The College was founded in 1630 by the Oratorians and was made a royal academy by Louis XIII. Some famous men have been students here, as Villars, d'Artagnan, Montesquieu, Norfolk, Howard d'Arundel and Jérôme Napoleon. The great Napoleon came here once to see his brother Jérôme and the room where he slept is pointed out to visitors, also a framed letter on the wall in which Napoleon gives his brother good advice as to his school behavior.
It was not a new experience for the College to receive wounded soldiers, for it was used as a hospital both in the wars of the French revolution and in the Franco-Prussian war. At the battle of the Marne 500 wounded were brought here and covered the floors of the corridors, and German prisoners wore locked up in a room which was afterwards used as our kitchen.
The buildings are a sturdy pile of three storied stone structures with little pretense to architectural merit. Only the northeast wing and the college theatre are used for the wounded with accommodations for 220. The rest of the college is intact and instruction of the youth of France continues as in the times of peace. One of the charming features of the place is the park in the rear of the buildings. Here are wide lawns, beautiful avenues of elm trees and a small lake, the home of snow-white swans.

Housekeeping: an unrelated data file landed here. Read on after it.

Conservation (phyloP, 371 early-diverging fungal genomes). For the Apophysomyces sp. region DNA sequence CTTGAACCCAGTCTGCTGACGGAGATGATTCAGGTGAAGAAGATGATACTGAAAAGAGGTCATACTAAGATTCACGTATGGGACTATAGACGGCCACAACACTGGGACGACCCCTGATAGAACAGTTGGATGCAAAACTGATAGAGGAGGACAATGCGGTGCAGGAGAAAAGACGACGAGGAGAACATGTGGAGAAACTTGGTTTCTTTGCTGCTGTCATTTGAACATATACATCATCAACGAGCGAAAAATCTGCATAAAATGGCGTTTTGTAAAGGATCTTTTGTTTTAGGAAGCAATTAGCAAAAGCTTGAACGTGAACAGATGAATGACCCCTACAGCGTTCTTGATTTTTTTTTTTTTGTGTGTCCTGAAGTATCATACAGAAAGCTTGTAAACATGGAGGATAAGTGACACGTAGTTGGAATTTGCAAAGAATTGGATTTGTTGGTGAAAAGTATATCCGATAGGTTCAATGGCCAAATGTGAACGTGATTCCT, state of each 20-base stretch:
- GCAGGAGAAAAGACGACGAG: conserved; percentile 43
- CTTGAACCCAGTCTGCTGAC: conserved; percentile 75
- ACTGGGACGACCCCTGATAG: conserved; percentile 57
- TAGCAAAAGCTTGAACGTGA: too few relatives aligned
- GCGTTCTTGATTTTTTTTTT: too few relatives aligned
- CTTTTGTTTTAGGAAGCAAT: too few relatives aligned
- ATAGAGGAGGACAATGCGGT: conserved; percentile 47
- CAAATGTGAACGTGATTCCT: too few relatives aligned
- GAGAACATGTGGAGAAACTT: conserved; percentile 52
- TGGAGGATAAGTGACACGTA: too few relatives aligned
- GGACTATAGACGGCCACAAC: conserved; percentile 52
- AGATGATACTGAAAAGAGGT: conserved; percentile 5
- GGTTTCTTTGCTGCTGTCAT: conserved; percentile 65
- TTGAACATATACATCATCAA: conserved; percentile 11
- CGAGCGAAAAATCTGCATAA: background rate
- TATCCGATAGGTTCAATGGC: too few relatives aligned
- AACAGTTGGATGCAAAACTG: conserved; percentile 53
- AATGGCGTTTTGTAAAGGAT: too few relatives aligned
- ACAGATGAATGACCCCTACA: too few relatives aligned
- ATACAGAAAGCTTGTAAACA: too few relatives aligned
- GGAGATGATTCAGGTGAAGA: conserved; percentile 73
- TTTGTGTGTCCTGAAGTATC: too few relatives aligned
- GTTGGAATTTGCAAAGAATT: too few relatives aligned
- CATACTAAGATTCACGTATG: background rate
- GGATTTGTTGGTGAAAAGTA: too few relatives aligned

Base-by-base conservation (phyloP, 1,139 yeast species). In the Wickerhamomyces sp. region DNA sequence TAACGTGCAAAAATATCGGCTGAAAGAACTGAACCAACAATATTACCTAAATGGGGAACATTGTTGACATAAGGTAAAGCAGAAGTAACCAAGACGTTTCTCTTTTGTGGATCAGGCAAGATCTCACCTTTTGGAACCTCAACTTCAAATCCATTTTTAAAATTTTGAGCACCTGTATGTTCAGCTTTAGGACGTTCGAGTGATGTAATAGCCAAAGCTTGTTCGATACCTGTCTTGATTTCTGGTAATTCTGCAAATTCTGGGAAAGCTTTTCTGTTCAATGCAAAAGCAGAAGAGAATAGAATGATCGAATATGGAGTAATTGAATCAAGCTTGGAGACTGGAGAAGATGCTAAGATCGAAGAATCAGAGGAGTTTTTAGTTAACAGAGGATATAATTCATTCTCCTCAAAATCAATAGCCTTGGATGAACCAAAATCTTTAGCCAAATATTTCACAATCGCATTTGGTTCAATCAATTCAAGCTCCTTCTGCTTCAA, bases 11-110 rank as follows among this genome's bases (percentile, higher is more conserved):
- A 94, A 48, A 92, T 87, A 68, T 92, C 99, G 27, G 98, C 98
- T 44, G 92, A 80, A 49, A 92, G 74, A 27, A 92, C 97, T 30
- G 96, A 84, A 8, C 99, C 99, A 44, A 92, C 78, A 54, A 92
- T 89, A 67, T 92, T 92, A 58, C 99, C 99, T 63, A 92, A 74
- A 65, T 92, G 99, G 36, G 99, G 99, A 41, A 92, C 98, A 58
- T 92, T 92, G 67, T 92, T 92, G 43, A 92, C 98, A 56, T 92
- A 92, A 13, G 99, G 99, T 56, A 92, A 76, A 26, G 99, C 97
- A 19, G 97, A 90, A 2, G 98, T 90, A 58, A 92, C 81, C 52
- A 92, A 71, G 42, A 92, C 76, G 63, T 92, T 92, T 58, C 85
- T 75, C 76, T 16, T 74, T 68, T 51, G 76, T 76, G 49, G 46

The Americans early in 1915 had a busy time of it converting the old stone building with walls four feet or more in thickness and devoid of all plumbing, into a building of modern hospital requirements. Workmen were mobilized with the army, and it was with the greatest difficulty that men could be obtained to install the plumbing, heating and electric lighting systems. All the material had to be assembled in Paris and hauled out in trucks, some of the hauls requiring two days. The spring of St. Geneviève was tapped and water pumped to cisterns on the roof. Electricity was brought from a one-horse concern at the village of St. Mard , about two miles away. A central heating plant and sewer system were installed and the necessary equipment of an up-to-date hospital completed.